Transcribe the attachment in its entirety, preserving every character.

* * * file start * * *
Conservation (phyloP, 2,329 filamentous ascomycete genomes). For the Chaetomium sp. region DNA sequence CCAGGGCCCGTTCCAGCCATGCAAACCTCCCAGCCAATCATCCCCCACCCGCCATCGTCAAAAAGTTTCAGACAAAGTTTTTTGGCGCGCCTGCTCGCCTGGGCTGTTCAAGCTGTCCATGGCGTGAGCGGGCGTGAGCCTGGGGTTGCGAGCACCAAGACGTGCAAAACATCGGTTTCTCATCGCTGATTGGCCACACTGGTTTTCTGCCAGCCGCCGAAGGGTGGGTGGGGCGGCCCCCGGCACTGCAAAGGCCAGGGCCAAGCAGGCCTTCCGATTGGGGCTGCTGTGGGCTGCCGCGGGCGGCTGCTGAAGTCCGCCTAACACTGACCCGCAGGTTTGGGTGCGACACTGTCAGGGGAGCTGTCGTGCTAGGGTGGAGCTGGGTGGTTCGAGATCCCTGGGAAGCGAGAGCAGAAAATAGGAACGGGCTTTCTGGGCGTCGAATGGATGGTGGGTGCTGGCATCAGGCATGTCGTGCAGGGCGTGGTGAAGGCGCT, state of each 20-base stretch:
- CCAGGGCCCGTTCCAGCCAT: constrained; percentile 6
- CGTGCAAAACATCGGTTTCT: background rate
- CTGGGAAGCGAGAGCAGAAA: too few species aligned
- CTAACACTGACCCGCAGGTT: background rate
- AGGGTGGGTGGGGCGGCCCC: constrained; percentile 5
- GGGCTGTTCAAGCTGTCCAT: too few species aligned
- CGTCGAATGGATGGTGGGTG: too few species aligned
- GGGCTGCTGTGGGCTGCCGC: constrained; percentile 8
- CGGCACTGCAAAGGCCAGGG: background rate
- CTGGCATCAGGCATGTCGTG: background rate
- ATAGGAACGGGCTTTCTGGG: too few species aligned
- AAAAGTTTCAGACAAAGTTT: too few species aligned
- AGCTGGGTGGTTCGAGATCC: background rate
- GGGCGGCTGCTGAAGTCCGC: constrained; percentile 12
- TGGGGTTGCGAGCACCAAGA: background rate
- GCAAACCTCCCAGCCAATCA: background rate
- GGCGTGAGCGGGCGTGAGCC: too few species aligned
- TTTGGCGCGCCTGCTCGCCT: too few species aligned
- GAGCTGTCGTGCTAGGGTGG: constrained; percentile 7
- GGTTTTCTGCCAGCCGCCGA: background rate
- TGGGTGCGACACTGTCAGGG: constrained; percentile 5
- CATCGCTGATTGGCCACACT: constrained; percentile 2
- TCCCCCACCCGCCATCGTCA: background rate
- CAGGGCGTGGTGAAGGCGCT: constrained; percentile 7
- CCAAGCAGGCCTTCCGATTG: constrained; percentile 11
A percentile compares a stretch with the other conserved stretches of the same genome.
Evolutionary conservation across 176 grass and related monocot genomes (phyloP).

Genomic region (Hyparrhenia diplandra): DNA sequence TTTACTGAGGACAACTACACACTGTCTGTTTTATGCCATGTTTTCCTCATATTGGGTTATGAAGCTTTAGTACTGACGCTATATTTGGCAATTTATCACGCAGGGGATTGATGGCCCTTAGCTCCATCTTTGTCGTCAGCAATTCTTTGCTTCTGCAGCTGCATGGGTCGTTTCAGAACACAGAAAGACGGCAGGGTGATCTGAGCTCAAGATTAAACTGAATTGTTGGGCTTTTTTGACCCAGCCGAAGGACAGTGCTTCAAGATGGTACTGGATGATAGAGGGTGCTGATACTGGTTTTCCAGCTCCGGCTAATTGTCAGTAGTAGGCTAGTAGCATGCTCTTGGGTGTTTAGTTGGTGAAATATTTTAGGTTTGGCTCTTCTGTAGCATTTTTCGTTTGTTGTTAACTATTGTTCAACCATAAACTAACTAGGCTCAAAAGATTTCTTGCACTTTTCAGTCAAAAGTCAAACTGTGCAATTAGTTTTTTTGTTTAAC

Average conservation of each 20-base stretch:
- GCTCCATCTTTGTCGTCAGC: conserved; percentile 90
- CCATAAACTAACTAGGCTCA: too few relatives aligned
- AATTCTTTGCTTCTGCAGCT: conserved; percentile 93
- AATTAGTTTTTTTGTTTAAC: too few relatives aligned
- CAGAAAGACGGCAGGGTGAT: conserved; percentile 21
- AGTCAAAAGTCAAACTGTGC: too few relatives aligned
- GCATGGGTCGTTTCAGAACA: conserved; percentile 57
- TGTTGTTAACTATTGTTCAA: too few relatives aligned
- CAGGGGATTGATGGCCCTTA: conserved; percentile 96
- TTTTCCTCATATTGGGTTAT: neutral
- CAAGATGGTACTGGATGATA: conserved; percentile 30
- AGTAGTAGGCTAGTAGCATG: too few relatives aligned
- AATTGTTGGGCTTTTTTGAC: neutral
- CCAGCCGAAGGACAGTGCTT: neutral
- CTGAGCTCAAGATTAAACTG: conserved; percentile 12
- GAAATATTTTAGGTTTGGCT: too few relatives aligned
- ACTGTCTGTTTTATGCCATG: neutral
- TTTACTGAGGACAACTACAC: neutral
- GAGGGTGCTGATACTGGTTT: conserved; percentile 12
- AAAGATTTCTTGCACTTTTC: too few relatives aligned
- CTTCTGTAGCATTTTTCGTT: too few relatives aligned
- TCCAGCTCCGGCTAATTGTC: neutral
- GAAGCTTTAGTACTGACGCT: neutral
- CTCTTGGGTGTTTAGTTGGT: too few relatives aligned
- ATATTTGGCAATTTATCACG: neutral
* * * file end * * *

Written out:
Conservation (phyloP, 2,329 filamentous ascomycete genomes). For the Chaetomium sp. region DNA sequence CCAGGGCCCGTTCCAGCCATGCAAACCTCCCAGCCAATCATCCCCCACCCGCCATCGTCAAAAAGTTTCAGACAAAGTTTTTTGGCGCGCCTGCTCGCCTGGGCTGTTCAAGCTGTCCATGGCGTGAGCGGGCGTGAGCCTGGGGTTGCGAGCACCAAGACGTGCAAAACATCGGTTTCTCATCGCTGATTGGCCACACTGGTTTTCTGCCAGCCGCCGAAGGGTGGGTGGGGCGGCCCCCGGCACTGCAAAGGCCAGGGCCAAGCAGGCCTTCCGATTGGGGCTGCTGTGGGCTGCCGCGGGCGGCTGCTGAAGTCCGCCTAACACTGACCCGCAGGTTTGGGTGCGACACTGTCAGGGGAGCTGTCGTGCTAGGGTGGAGCTGGGTGGTTCGAGATCCCTGGGAAGCGAGAGCAGAAAATAGGAACGGGCTTTCTGGGCGTCGAATGGATGGTGGGTGCTGGCATCAGGCATGTCGTGCAGGGCGTGGTGAAGGCGCT, state of each 20-base stretch:
- CCAGGGCCCGTTCCAGCCAT: constrained; percentile 6
- CGTGCAAAACATCGGTTTCT: background rate
- CTGGGAAGCGAGAGCAGAAA: too few species aligned
- CTAACACTGACCCGCAGGTT: background rate
- AGGGTGGGTGGGGCGGCCCC: constrained; percentile 5
- GGGCTGTTCAAGCTGTCCAT: too few species aligned
- CGTCGAATGGATGGTGGGTG: too few species aligned
- GGGCTGCTGTGGGCTGCCGC: constrained; percentile 8
- CGGCACTGCAAAGGCCAGGG: background rate
- CTGGCATCAGGCATGTCGTG: background rate
- ATAGGAACGGGCTTTCTGGG: too few species aligned
- AAAAGTTTCAGACAAAGTTT: too few species aligned
- AGCTGGGTGGTTCGAGATCC: background rate
- GGGCGGCTGCTGAAGTCCGC: constrained; percentile 12
- TGGGGTTGCGAGCACCAAGA: background rate
- GCAAACCTCCCAGCCAATCA: background rate
- GGCGTGAGCGGGCGTGAGCC: too few species aligned
- TTTGGCGCGCCTGCTCGCCT: too few species aligned
- GAGCTGTCGTGCTAGGGTGG: constrained; percentile 7
- GGTTTTCTGCCAGCCGCCGA: background rate
- TGGGTGCGACACTGTCAGGG: constrained; percentile 5
- CATCGCTGATTGGCCACACT: constrained; percentile 2
- TCCCCCACCCGCCATCGTCA: background rate
- CAGGGCGTGGTGAAGGCGCT: constrained; percentile 7
- CCAAGCAGGCCTTCCGATTG: constrained; percentile 11
A percentile compares a stretch with the other conserved stretches of the same genome.
Evolutionary conservation across 176 grass and related monocot genomes (phyloP).

Genomic region (Hyparrhenia diplandra): DNA sequence TTTACTGAGGACAACTACACACTGTCTGTTTTATGCCATGTTTTCCTCATATTGGGTTATGAAGCTTTAGTACTGACGCTATATTTGGCAATTTATCACGCAGGGGATTGATGGCCCTTAGCTCCATCTTTGTCGTCAGCAATTCTTTGCTTCTGCAGCTGCATGGGTCGTTTCAGAACACAGAAAGACGGCAGGGTGATCTGAGCTCAAGATTAAACTGAATTGTTGGGCTTTTTTGACCCAGCCGAAGGACAGTGCTTCAAGATGGTACTGGATGATAGAGGGTGCTGATACTGGTTTTCCAGCTCCGGCTAATTGTCAGTAGTAGGCTAGTAGCATGCTCTTGGGTGTTTAGTTGGTGAAATATTTTAGGTTTGGCTCTTCTGTAGCATTTTTCGTTTGTTGTTAACTATTGTTCAACCATAAACTAACTAGGCTCAAAAGATTTCTTGCACTTTTCAGTCAAAAGTCAAACTGTGCAATTAGTTTTTTTGTTTAAC

Average conservation of each 20-base stretch:
- GCTCCATCTTTGTCGTCAGC: conserved; percentile 90
- CCATAAACTAACTAGGCTCA: too few relatives aligned
- AATTCTTTGCTTCTGCAGCT: conserved; percentile 93
- AATTAGTTTTTTTGTTTAAC: too few relatives aligned
- CAGAAAGACGGCAGGGTGAT: conserved; percentile 21
- AGTCAAAAGTCAAACTGTGC: too few relatives aligned
- GCATGGGTCGTTTCAGAACA: conserved; percentile 57
- TGTTGTTAACTATTGTTCAA: too few relatives aligned
- CAGGGGATTGATGGCCCTTA: conserved; percentile 96
- TTTTCCTCATATTGGGTTAT: neutral
- CAAGATGGTACTGGATGATA: conserved; percentile 30
- AGTAGTAGGCTAGTAGCATG: too few relatives aligned
- AATTGTTGGGCTTTTTTGAC: neutral
- CCAGCCGAAGGACAGTGCTT: neutral
- CTGAGCTCAAGATTAAACTG: conserved; percentile 12
- GAAATATTTTAGGTTTGGCT: too few relatives aligned
- ACTGTCTGTTTTATGCCATG: neutral
- TTTACTGAGGACAACTACAC: neutral
- GAGGGTGCTGATACTGGTTT: conserved; percentile 12
- AAAGATTTCTTGCACTTTTC: too few relatives aligned
- CTTCTGTAGCATTTTTCGTT: too few relatives aligned
- TCCAGCTCCGGCTAATTGTC: neutral
- GAAGCTTTAGTACTGACGCT: neutral
- CTCTTGGGTGTTTAGTTGGT: too few relatives aligned
- ATATTTGGCAATTTATCACG: neutral